Singleton’s other appearance in a Cubs victory occurred in the second game of a June 7 doubleheader at Pittsburgh. When Scheffing asked him to start because Dave Hillman had injured his thigh two days earlier, Singleton replied, “Hey Skip, what’s the matter — you giving up?” Later, Scheffing explained, “I figured that if Elmer could hold ’em for four or five innings, that’s all we wanted.” As it happened, Singleton shut out the Pirates on three hits before he handed the bullpen a 1-0 lead with one out in the bottom of the eighth. When Scheffing came out to relieve him, Singleton said, “Where have you been? I’ve been expecting you for a long time.” Bill Henry and Don Elston notched the last five outs to preserve the 40-year-old’s final big-league victory. That same day, Singleton reached enough service time to become a vested member of Major League Baseball’s pension fund.64 He had a 2.72 ERA in 43 innings when he was sent down to the Triple-A American Association on August 6 to finish the season with the Fort Worth Cats.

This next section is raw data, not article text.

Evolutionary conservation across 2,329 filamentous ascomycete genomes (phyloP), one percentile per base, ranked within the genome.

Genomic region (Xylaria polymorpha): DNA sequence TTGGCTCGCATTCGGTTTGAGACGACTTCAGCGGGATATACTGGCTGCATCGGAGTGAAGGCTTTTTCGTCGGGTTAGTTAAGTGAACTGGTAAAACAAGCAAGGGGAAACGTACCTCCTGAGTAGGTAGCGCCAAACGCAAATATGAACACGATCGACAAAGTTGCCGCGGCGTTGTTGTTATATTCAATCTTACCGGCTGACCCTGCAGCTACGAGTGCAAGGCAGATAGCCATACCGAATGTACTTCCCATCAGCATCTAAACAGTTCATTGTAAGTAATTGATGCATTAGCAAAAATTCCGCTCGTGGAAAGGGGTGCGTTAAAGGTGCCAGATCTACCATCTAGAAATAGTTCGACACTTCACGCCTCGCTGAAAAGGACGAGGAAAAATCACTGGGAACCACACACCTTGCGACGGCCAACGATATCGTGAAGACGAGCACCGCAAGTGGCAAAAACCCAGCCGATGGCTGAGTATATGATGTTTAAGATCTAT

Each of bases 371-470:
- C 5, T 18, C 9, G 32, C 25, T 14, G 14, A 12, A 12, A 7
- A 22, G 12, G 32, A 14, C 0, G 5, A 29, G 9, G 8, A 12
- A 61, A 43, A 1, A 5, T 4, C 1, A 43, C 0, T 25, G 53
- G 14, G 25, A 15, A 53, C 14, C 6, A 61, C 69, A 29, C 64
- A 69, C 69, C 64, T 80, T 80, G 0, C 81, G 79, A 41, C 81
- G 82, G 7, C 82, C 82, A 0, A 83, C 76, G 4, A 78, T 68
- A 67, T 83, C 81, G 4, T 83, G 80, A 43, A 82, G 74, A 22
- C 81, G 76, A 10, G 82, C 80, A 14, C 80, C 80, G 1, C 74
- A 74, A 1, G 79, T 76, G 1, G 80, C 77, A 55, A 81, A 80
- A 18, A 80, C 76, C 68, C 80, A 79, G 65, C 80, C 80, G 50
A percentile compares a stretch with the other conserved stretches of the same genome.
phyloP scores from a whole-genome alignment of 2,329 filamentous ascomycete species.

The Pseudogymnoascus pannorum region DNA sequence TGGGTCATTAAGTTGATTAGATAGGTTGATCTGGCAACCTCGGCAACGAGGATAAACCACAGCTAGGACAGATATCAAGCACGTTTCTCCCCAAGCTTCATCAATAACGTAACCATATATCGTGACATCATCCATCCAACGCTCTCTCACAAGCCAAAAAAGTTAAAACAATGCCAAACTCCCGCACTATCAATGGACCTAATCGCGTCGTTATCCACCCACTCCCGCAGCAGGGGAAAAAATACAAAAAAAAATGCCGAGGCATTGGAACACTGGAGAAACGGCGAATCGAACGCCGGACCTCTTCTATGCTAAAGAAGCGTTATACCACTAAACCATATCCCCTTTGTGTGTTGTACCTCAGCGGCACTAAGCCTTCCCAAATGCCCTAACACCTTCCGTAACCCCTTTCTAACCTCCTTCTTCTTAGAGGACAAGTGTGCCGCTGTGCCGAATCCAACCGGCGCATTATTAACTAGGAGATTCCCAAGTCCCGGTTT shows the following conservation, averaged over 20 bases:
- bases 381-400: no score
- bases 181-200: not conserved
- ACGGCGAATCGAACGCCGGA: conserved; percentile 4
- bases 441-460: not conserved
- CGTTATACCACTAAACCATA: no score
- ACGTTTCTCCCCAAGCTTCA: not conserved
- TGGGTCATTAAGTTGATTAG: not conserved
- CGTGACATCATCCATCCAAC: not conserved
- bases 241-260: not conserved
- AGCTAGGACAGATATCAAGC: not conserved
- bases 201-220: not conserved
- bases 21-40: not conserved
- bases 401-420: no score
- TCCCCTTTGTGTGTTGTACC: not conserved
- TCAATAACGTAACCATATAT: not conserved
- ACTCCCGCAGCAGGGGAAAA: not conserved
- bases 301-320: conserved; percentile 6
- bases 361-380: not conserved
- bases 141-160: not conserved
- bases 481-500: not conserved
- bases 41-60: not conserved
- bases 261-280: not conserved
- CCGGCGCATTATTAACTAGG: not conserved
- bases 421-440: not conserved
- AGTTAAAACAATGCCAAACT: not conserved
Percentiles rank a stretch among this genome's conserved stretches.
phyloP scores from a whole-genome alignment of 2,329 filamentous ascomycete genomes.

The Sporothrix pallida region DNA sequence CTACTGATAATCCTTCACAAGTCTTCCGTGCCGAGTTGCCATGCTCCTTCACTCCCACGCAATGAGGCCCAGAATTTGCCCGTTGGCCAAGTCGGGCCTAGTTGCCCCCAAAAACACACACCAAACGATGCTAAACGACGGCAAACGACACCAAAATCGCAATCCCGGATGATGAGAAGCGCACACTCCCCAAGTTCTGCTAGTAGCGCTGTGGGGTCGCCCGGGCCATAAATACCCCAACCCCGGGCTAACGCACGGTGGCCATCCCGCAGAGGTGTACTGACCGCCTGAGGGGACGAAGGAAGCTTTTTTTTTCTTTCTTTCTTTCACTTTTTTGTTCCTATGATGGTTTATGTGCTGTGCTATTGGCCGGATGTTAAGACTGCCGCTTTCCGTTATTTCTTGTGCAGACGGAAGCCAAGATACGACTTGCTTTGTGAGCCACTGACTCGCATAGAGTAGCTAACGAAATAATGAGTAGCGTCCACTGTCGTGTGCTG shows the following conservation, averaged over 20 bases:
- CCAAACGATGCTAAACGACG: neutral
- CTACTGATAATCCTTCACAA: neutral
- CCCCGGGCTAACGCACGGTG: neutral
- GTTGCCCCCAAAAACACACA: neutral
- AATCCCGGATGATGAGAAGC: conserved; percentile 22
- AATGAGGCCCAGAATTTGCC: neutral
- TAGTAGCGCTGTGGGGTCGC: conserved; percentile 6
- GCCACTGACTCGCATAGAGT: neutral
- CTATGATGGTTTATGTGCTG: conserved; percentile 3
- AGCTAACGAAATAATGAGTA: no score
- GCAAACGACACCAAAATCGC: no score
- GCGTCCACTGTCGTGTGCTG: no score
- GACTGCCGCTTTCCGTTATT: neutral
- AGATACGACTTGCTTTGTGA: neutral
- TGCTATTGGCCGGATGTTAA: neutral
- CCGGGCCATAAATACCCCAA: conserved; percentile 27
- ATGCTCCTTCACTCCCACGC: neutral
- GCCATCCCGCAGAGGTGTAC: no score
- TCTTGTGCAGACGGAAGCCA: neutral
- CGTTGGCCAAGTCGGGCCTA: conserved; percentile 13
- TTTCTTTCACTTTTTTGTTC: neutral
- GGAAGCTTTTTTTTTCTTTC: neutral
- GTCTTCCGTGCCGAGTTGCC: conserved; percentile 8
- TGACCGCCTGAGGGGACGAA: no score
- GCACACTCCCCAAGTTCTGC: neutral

In 1960, Singleton returned to the PCL with the Sacramento Solons and struck out 10 Vancouver Mounties to complete an Opening Day doubleheader sweep.65 Vancouver’s George Bamberger recalled matching up against Singleton later that season, “We knew that if either of us got the decision, we’d reach a combined total of 500 credits in the league, games won and lost. That’s experience.”66 Singleton lost a shutout in the ninth inning on his 42nd birthday but beat Portland to improve his record to 7-3.67 He finished the season with a 14-5 mark and helped the Spokane Indians win the PCL championship after joining them in an August 6 transaction.

Prior to the 1961 season, Singleton was sold to Vancouver.68 He became a player/coach under manager Billy Hitchcock until he was sent back to the Seattle Rainiers in June.69 For the two clubs combined, he was 10-11 in 28 appearances. On Opening Day 1962, Singleton pitched a seven-hitter to lead Seattle to victory over Vancouver.70 His record was 5-2 by June 16, but he wound up 7-9 with a 4.08 ERA in his last 20 professional starts.71 In 1963, Singleton was a Seattle coach under skipper Mel Parnell. He also made six relief appearances and went 1-0 with a 1.80 ERA in 10 innings to finish his PCL career with a 146-130 record over parts of 14 seasons.